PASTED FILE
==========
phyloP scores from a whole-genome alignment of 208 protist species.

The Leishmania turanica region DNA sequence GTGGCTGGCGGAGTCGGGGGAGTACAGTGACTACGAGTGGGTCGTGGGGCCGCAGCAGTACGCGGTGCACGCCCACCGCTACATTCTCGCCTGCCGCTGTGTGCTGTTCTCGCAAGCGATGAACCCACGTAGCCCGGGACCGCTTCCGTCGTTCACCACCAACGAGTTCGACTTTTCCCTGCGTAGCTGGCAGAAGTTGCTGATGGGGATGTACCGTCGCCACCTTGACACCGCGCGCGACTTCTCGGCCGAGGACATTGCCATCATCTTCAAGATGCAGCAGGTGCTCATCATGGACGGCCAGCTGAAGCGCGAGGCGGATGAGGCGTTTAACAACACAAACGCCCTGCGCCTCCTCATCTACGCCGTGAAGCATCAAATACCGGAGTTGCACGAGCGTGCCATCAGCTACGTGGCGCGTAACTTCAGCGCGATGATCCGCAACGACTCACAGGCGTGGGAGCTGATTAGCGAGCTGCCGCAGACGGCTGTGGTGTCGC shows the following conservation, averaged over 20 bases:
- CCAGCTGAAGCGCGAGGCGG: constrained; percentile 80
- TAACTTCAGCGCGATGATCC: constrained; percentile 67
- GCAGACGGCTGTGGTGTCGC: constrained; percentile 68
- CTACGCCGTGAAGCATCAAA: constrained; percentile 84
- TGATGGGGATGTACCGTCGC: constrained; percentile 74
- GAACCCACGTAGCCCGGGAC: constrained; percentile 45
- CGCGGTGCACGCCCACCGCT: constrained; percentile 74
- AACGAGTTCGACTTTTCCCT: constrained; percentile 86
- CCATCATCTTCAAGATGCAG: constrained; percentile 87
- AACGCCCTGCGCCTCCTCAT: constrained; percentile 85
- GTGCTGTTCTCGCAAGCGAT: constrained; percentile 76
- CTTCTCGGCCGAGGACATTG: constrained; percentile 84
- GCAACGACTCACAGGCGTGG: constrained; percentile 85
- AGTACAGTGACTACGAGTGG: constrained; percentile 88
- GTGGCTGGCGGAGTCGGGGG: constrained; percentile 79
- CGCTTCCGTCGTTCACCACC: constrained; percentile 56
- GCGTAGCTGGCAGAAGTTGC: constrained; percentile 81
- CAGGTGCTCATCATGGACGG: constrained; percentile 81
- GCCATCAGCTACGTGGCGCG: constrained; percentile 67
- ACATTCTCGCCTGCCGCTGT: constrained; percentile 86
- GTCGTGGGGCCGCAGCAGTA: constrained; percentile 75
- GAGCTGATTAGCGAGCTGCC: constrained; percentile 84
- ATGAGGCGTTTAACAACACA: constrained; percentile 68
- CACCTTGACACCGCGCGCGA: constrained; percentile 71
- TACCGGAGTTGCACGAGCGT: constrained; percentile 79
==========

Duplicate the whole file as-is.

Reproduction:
phyloP scores from a whole-genome alignment of 208 protist species.

The Leishmania turanica region DNA sequence GTGGCTGGCGGAGTCGGGGGAGTACAGTGACTACGAGTGGGTCGTGGGGCCGCAGCAGTACGCGGTGCACGCCCACCGCTACATTCTCGCCTGCCGCTGTGTGCTGTTCTCGCAAGCGATGAACCCACGTAGCCCGGGACCGCTTCCGTCGTTCACCACCAACGAGTTCGACTTTTCCCTGCGTAGCTGGCAGAAGTTGCTGATGGGGATGTACCGTCGCCACCTTGACACCGCGCGCGACTTCTCGGCCGAGGACATTGCCATCATCTTCAAGATGCAGCAGGTGCTCATCATGGACGGCCAGCTGAAGCGCGAGGCGGATGAGGCGTTTAACAACACAAACGCCCTGCGCCTCCTCATCTACGCCGTGAAGCATCAAATACCGGAGTTGCACGAGCGTGCCATCAGCTACGTGGCGCGTAACTTCAGCGCGATGATCCGCAACGACTCACAGGCGTGGGAGCTGATTAGCGAGCTGCCGCAGACGGCTGTGGTGTCGC shows the following conservation, averaged over 20 bases:
- CCAGCTGAAGCGCGAGGCGG: constrained; percentile 80
- TAACTTCAGCGCGATGATCC: constrained; percentile 67
- GCAGACGGCTGTGGTGTCGC: constrained; percentile 68
- CTACGCCGTGAAGCATCAAA: constrained; percentile 84
- TGATGGGGATGTACCGTCGC: constrained; percentile 74
- GAACCCACGTAGCCCGGGAC: constrained; percentile 45
- CGCGGTGCACGCCCACCGCT: constrained; percentile 74
- AACGAGTTCGACTTTTCCCT: constrained; percentile 86
- CCATCATCTTCAAGATGCAG: constrained; percentile 87
- AACGCCCTGCGCCTCCTCAT: constrained; percentile 85
- GTGCTGTTCTCGCAAGCGAT: constrained; percentile 76
- CTTCTCGGCCGAGGACATTG: constrained; percentile 84
- GCAACGACTCACAGGCGTGG: constrained; percentile 85
- AGTACAGTGACTACGAGTGG: constrained; percentile 88
- GTGGCTGGCGGAGTCGGGGG: constrained; percentile 79
- CGCTTCCGTCGTTCACCACC: constrained; percentile 56
- GCGTAGCTGGCAGAAGTTGC: constrained; percentile 81
- CAGGTGCTCATCATGGACGG: constrained; percentile 81
- GCCATCAGCTACGTGGCGCG: constrained; percentile 67
- ACATTCTCGCCTGCCGCTGT: constrained; percentile 86
- GTCGTGGGGCCGCAGCAGTA: constrained; percentile 75
- GAGCTGATTAGCGAGCTGCC: constrained; percentile 84
- ATGAGGCGTTTAACAACACA: constrained; percentile 68
- CACCTTGACACCGCGCGCGA: constrained; percentile 71
- TACCGGAGTTGCACGAGCGT: constrained; percentile 79